The Impact of Employer Defaults and Match Rates on Retirement Saving
This study evaluates the interaction between employer match and default rates on savings outcomes among new employees. Selecting a higher default rate has the largest impact on employee savings rates. Plans with low default rates that match a high percentage of employee earnings induce higher-income participants to actively move away from the low default savings rate, resulting in a wider savings gap between higher- and lower-income employees. When default savings rates are set higher, fewer employees move away from the default resulting in higher and more equal savings rates. Additionally, the authors find evidence that higher default savings rates increase usage of plan default investments.
What Drives Variation in Investor Portfolios? Evidence from Retirement Plans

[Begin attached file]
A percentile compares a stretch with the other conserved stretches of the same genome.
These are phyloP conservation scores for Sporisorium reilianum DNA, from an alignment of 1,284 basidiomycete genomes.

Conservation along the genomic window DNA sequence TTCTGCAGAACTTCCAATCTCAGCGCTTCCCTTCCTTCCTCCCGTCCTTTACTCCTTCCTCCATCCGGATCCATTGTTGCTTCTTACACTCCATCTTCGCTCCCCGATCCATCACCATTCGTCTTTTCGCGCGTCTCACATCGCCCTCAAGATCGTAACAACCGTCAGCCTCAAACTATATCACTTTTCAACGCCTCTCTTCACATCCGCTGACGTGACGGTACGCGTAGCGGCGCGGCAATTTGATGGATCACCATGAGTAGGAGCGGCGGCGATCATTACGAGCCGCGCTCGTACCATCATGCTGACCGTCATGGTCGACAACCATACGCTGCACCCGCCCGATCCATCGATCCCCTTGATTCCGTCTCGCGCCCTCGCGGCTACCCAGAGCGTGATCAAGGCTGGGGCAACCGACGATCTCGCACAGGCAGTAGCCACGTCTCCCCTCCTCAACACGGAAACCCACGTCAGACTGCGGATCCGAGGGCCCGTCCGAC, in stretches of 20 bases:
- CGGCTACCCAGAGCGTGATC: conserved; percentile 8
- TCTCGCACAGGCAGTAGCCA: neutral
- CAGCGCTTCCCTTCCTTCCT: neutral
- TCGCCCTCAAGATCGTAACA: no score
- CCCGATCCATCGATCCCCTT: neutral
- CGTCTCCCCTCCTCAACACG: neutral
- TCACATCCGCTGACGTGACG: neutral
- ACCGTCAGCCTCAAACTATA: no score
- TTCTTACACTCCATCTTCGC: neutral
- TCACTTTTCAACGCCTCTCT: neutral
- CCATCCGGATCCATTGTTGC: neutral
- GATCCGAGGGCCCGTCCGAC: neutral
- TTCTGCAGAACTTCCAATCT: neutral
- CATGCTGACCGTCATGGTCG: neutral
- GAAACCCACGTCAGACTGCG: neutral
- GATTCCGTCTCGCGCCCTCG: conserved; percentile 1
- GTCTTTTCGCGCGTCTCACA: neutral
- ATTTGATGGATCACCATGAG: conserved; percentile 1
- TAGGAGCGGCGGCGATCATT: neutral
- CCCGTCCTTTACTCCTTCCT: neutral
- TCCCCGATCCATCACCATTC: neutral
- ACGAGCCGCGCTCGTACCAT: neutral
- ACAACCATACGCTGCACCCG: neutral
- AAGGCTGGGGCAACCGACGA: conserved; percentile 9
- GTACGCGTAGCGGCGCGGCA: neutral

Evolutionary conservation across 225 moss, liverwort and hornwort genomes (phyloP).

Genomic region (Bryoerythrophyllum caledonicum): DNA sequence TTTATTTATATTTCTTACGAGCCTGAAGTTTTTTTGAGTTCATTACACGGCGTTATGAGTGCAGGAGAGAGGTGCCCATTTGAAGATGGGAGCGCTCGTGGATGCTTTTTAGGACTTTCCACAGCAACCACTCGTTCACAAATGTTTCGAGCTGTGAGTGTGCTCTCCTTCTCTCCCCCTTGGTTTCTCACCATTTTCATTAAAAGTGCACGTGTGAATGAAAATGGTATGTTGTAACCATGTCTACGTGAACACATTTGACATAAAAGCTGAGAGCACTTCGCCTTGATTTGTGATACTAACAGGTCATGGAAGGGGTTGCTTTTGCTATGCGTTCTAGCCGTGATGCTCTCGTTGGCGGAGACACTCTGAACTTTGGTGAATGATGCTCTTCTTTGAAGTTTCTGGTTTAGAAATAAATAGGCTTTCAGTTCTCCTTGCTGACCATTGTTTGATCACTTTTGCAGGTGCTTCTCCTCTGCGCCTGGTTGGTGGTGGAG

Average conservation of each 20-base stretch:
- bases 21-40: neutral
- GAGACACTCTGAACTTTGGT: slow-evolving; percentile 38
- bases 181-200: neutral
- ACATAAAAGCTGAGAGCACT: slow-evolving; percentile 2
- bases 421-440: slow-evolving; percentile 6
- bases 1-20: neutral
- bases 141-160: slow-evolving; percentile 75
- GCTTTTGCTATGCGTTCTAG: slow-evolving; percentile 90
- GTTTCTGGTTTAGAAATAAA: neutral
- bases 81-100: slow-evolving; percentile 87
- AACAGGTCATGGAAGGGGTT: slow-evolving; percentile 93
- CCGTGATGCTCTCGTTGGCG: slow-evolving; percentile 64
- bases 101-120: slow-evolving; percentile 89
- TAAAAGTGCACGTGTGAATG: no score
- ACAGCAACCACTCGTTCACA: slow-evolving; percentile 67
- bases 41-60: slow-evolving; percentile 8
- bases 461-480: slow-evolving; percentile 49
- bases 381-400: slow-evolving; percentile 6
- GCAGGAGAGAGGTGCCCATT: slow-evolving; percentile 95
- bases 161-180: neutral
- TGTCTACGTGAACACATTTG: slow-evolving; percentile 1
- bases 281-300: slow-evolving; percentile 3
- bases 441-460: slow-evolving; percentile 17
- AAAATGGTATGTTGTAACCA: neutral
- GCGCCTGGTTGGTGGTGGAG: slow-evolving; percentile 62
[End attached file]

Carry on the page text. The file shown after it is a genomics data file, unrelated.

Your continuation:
The authors study empirical patterns in investment behavior using a comprehensive data set of defined contribution plans. Using plan-level portfolio allocation data for the near universe of 401(k) plans over the period 2009-2019, the authors document substantial differences in investment behavior across plans. Plans with wealthier and more educated participants tend to have higher equity exposure while plans with more retirees and minorities tend to have lower equity exposure. These patterns cannot be explained by differences in 401(k) menus or participation costs. To help interpret these facts, the authors use a revealed preference approach to estimate investors’ expectations of stock market returns and risk aversion, where they allow investors to have heterogeneous risk aversion and subjective and potentially biased beliefs. The authors find that there is substantial variation in both beliefs and risk aversion across investors and over time, and that both sources of variation help explain investors’ portfolio decisions. The authors also provide new evidence to understand how investors form beliefs. The authors find that investors extrapolate beliefs from past fund returns even when they initially allocate portfolios in new plans. The authors also find that investors extrapolate beliefs about the market from the past performance of their employer, which suggests that investor experience helps shape beliefs.